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The Civil Service recruitment process, explained: part 2

An acceptance letter and someone celebrating a new job
An acceptance letter and someone celebrating a new job

The Civil Service recruits using a system called Success Profiles. This means for each role we advertise we consider what you will need to demonstrate in your application and interview for us to assess whether you will be successful in the job. This makes the interview process fair and straightforward to prepare for, gives us the best possible chance of finding the right person for the job, while improving diversity and inclusivity. Success Profiles is a ‘competency-based’ assessment framework. It assesses candidates against a combination of 5 elements – behaviours, experience, ability, technical skills and strengths.  

In the Digital, Data and Technology (DDaT) directorate, we have a specific DDaT Profession Capability Framework which lists the technical skills needed for each job. In this mini blog series, our DDaT recruitment team, recent hiring managers and joiners will explain the DDaT recruitment process and share tips for success at each stage. This blog focuses on technical assessments. Check out our previous blog to read more about nailing statements of suitability and the Civil Service behaviours. 

Technical assessments 

Helen Redmond, DDaT Resourcing Manager 

Most interviews for roles in our DDaT directorate will have a section to assess your technical skills as the majority of DDaT roles require specialist skills and experience. These can be tested through questions, presentations or technical exercises during interview. For example, Software Developer or Data Analyst applicants have completed programming or coding assessments. Questions asked will encourage you to demonstrate your specific professional skills and knowledge related directly to the job role. Technical skills are marked out of 3 and you will be awarded a proficiency level. You can prepare for technical skills questions by reading the skills required for the role as listed on the Capability Framework page on GOV.UK. For example, see the skills needed to be an IT service manager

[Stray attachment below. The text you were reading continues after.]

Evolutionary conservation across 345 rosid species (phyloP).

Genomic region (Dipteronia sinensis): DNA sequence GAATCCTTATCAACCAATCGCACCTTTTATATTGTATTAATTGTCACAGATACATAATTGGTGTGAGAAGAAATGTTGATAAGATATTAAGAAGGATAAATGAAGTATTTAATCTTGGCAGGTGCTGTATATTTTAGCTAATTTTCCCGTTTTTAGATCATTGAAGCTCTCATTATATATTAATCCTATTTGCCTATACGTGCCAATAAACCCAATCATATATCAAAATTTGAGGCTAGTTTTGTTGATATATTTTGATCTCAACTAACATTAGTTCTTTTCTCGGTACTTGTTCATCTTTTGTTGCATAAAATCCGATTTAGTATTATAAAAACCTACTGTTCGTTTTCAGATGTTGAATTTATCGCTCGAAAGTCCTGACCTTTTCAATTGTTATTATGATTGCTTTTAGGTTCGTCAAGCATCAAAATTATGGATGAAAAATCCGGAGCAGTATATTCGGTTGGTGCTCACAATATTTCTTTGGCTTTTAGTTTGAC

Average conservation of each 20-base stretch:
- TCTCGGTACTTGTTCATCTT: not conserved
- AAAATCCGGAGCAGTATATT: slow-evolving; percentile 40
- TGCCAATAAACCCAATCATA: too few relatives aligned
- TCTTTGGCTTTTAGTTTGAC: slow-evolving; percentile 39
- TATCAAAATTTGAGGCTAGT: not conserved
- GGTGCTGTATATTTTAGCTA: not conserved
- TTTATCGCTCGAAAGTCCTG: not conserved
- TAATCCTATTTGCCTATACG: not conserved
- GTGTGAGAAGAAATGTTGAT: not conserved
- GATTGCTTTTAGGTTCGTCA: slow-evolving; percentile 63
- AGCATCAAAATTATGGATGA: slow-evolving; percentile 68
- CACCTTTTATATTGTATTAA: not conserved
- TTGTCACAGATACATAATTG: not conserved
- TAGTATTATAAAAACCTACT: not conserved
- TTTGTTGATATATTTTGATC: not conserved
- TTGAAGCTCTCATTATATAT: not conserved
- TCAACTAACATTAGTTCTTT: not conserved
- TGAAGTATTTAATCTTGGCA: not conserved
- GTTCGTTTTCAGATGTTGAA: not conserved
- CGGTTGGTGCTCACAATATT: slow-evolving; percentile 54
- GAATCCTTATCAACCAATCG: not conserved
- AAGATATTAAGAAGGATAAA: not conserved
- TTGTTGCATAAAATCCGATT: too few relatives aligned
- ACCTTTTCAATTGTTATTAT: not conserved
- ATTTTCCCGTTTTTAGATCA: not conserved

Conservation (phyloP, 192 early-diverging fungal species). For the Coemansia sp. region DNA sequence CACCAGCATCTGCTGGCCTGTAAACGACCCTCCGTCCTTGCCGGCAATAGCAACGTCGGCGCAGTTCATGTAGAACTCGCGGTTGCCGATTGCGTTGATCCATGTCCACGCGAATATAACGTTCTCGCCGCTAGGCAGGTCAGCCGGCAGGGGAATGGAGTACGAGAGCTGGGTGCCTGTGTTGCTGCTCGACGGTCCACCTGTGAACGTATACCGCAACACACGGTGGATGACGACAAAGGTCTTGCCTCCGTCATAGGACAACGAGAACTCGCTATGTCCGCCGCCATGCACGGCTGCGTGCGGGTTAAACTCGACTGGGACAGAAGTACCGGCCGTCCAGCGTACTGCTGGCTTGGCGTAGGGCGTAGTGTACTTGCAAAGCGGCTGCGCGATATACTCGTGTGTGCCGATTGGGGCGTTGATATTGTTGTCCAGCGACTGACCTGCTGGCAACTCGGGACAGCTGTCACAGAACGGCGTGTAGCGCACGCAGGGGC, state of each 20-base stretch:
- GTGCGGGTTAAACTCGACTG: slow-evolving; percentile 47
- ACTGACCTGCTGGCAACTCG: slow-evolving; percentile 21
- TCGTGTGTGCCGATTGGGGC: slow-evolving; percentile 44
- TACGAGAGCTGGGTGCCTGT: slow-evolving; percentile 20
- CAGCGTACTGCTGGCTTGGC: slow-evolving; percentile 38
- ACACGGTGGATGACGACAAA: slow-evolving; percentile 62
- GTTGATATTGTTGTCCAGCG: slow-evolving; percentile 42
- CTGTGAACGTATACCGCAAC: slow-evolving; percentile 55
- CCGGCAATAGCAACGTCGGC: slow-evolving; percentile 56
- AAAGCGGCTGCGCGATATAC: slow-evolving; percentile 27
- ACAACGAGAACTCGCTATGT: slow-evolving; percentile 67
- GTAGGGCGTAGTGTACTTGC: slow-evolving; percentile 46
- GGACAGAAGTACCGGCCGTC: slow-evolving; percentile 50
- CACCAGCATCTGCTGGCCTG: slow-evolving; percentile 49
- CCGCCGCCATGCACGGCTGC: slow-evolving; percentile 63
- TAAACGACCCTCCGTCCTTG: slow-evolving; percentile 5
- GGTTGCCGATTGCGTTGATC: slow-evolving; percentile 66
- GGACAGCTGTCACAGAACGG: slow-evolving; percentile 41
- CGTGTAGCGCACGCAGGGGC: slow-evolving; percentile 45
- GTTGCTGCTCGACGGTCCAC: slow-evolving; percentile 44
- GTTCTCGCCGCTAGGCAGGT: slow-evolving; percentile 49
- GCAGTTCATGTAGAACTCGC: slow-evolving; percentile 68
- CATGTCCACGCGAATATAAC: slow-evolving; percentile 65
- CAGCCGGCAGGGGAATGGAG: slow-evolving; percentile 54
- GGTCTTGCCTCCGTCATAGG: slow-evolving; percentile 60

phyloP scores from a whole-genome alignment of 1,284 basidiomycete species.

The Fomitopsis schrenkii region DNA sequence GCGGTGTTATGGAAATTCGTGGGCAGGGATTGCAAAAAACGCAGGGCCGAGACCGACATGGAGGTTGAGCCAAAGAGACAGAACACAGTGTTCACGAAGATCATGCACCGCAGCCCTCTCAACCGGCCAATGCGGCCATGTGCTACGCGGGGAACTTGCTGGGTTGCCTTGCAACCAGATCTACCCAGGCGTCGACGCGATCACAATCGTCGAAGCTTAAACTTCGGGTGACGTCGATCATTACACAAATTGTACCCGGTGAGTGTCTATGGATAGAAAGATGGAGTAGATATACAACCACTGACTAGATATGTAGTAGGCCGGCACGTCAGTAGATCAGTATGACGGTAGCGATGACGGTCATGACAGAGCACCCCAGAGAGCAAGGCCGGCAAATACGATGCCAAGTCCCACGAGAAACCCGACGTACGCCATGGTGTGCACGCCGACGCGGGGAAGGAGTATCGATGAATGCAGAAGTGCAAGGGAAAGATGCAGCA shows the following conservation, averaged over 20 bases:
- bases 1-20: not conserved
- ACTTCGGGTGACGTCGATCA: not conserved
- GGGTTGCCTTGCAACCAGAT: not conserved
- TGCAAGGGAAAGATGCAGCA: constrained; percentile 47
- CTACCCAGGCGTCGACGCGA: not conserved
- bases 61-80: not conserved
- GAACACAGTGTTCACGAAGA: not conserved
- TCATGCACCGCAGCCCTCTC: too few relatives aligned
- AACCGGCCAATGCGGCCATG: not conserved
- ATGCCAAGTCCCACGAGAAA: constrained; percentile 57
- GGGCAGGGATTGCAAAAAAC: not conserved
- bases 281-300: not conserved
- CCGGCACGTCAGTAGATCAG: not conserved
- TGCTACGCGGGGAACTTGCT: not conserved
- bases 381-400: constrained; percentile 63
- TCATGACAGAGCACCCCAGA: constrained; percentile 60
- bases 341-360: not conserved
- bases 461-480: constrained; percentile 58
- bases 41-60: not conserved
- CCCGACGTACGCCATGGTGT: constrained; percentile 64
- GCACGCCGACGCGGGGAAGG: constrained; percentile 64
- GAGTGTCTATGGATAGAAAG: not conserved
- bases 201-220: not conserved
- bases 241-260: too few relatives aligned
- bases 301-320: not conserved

A hiring manager’s perspective: Anthony Coyne, Head of Data Science and Data Analysis  

Candidates should try to familiarise themselves with the Capability Framework for the profession they are applying to as much as possible. For applicants who are already well established in their profession, a lot of the skills should be things you are comfortable talking about and answering questions on. However, it is important to understand that we don’t expect candidates to have the same skill level across all sections of the Capability Framework. Even the strongest candidates are usually better in some areas than others! For some skills, you might be able to brush up on or learn about ahead of the interview, while other technical skills might be trickier.  

The interview panel want you to do well, so it is important you try to give answers across all sections of the interview that reflect you at your best. If you completely give up on a section, the panel won’t be able to give you any marks, which affects your overall score. If you are unsuccessful in the interview there are only two real causes: either you did not have the relevant skills, or you did have the skills but did not fully demonstrate them during the process. 

If the job advert talks about specific skills that are important for the role, you should try to bring them out in your application and interview. For example, a lot of data and technology roles in DDaT have Python as a requirement. If you don’t demonstrate your knowledge of Python in the interview and application, it is likely that you won’t be able to demonstrate you can carry out the role. 

Technical assessment tips from a recent joiner: Michelle Brake, Digital Workplace Lead, Technology team  

Before my interview, I read through the DDaT Capability Framework page on GOV.UK to familiarise myself with some of the expectations at “Lead” level. I made notes about experiences I had which I felt related to the listed capabilities.   

The panel made it clear when they were asking me a question relating to the Civil Service behaviours and when they were asking me a technical assessment question.  My technical assessment was a series of scenario-based questions. They were designed to check I had the relevant knowledge of technology, standards and processes needed to meet the requirements of the role. As the questions were asked, I made short notes to help me structure my answers. I would advise candidates to keep some paper handy and not be afraid to ask the panel to repeat the question if needed. 

Traditional interviews focus on finding out about what you’ve done in the past. The technical assessment is a great opportunity to show what you can bring to the role moving forward. 

Top tips from our latest recruits 

Advice from a recent joiner: Imogen Barker, Engagement and Strategic Adoption Officer 

Take the time to understand what is expected of you at each stage of the recruitment process and use this blog to help you. It is really important that you know what to prepare and how to plan your time. Consider why you are interested in working for DDaT and the specific role you are applying for. How can you reflect this in your statement of suitability? Think about what your interview will involve, such as behaviour questions, technical questions and the completion of a practical task. Working for DDaT is a great opportunity and preparing for the recruitment process is key to success! 

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